Tax season is here and many of you are in the midst of preparing your 2010 tax return or gathering information for a paid professional to do so. The Tax Hike Prevention Act of 2010 came down to the wire, but Congress signed up prior to Christmas. Here are some highlights of the items that affect individuals.
- Income tax rates will remain that the same levels as 2009. Itemized deductions will remain for high-income taxpayers.
- The amount of income that is exempt from AMT increases to $47,450 for individuals and $72,450 for couples. The bill will allow taxpayers to apply non-refundable credits to their tax liability, whether under the AMT or the regular tax code.
- There will be a decrease in social security taxes withheld for payroll in 2011 from 6.2% to 4.2% of wages up to $106,800. This replaces the Making Work Pay Credit. So, workers will receive an increase in take home pay in 2011 instead of a credit on your 2010 return.
- The $1,000 child tax credit will remain. It will also remain a refundable tax credit.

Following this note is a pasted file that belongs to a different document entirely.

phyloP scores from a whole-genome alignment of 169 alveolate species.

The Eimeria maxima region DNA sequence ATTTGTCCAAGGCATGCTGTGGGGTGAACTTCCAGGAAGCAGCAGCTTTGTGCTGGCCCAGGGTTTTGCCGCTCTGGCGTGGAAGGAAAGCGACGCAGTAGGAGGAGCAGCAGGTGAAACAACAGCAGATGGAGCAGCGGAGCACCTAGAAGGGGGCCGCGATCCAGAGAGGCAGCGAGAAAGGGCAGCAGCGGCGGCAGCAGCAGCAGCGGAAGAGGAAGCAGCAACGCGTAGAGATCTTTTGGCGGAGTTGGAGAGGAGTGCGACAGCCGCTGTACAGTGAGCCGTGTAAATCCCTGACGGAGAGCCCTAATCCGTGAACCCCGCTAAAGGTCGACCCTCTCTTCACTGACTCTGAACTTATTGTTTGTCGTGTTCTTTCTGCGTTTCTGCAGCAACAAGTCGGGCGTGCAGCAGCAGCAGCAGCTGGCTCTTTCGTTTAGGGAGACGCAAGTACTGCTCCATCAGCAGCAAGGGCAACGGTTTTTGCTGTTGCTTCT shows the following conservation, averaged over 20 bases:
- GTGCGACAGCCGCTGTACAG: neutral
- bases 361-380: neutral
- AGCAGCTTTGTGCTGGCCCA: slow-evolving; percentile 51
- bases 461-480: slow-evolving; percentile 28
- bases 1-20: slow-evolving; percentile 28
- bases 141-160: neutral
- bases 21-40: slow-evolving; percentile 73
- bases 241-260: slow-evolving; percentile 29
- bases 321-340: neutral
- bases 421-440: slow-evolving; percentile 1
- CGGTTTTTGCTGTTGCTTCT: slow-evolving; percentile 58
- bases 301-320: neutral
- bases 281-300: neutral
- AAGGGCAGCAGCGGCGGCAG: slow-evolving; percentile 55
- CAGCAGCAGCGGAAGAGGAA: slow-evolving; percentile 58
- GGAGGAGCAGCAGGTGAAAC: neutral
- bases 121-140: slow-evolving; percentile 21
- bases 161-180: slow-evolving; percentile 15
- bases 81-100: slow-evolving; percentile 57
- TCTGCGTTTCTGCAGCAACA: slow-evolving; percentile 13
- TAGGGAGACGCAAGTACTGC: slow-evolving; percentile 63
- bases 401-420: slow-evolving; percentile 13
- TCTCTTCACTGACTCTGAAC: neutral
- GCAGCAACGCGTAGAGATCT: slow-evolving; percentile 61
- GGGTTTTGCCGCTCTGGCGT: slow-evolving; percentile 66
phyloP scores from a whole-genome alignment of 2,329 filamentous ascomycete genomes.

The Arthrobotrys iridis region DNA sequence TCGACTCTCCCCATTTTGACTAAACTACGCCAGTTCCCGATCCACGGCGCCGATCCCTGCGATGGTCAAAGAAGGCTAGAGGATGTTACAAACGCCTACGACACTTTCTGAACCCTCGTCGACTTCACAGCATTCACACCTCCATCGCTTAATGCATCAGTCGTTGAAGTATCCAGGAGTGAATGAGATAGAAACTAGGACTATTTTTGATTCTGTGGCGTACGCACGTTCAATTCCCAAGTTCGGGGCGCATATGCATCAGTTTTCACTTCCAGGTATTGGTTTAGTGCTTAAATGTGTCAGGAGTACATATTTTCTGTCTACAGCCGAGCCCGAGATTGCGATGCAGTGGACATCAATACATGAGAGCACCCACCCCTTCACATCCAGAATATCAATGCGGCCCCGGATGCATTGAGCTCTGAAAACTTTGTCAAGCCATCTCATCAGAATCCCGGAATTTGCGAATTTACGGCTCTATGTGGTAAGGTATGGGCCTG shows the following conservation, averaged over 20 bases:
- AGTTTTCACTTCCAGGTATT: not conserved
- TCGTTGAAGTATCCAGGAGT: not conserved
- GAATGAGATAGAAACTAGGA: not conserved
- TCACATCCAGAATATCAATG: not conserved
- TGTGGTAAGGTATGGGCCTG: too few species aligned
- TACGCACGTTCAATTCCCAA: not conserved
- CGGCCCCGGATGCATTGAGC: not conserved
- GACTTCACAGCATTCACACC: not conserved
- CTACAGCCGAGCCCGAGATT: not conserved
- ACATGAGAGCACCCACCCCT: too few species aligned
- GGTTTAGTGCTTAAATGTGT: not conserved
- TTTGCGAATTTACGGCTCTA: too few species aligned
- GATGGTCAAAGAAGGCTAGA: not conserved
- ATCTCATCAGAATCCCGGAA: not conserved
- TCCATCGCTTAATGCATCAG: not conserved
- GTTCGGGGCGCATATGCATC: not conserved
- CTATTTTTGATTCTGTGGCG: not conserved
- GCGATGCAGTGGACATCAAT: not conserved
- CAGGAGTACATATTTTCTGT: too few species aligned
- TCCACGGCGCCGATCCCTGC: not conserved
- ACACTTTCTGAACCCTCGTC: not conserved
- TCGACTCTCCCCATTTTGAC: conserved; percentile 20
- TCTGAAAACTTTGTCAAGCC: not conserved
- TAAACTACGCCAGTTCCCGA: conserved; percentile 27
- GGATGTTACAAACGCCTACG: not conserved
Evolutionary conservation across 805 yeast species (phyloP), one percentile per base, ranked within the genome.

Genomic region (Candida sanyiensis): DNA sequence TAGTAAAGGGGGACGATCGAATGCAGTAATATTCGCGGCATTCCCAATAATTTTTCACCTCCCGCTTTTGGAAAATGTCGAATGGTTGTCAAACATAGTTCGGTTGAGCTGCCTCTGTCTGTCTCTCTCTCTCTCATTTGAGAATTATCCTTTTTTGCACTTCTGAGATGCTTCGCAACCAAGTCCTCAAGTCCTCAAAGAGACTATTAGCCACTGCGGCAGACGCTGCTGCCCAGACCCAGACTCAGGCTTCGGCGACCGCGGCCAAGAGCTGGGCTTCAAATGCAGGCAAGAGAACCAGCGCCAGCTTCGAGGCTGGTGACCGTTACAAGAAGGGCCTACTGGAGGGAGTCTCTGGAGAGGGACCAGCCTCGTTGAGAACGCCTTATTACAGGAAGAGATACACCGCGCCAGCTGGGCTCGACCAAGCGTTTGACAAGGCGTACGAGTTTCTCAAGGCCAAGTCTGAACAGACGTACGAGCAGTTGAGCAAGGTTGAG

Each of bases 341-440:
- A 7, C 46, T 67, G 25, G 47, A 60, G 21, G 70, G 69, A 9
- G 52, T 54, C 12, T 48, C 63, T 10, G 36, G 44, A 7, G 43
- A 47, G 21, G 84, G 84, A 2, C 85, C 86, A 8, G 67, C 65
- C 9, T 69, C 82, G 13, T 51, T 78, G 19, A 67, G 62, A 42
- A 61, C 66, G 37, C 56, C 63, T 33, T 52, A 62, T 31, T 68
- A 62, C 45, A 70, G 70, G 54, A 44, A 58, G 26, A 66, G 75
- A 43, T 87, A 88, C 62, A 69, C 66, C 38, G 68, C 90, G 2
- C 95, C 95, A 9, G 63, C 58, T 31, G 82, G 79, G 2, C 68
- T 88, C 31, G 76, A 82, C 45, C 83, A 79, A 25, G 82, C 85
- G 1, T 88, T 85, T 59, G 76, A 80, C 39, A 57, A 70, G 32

- Estate tax in 2011 and 2012 will be reinstated at an exemption level of $1 million at a top rate or 55%. The exemptions level has been raised to $5 million and the top rate lowered to 35%. “Step up in basis” will be reinstated for those who die in 2010, 2011 or 2012. These means those that died in 2010 will be allowed to choose which estate tax rules to follow-2010 or 2011. There is no estate tax for 2010, but there is also no step-up rules. There is only the option to exempt $1.3 million worth of capital gains from tax.
- Qualified capital gains and dividends will continue to be taxed at 15%. Filers in the 10% or 15% will continue to enjoy 0% on capital gains or dividends.
- Standard deduction for couples will remain at twice that for single filers as well the 15% bracket will be twice the income as single filers.
- The American Opportunity tax credit will remain for 2011 and 2012. It is worth $2,500 and it may be claimed for four years’ worth of college for those with modified AGI below $90,000 single filer and $180,000 for filing jointly.
- Local sales tax deduction for those who itemize will remain.
- Teachers’ deduction for up to $250 in classroom expenses will remain.
For more information about these or other items covered in the Tax Hike Prevention Act of 2010 go to www.irs.gov.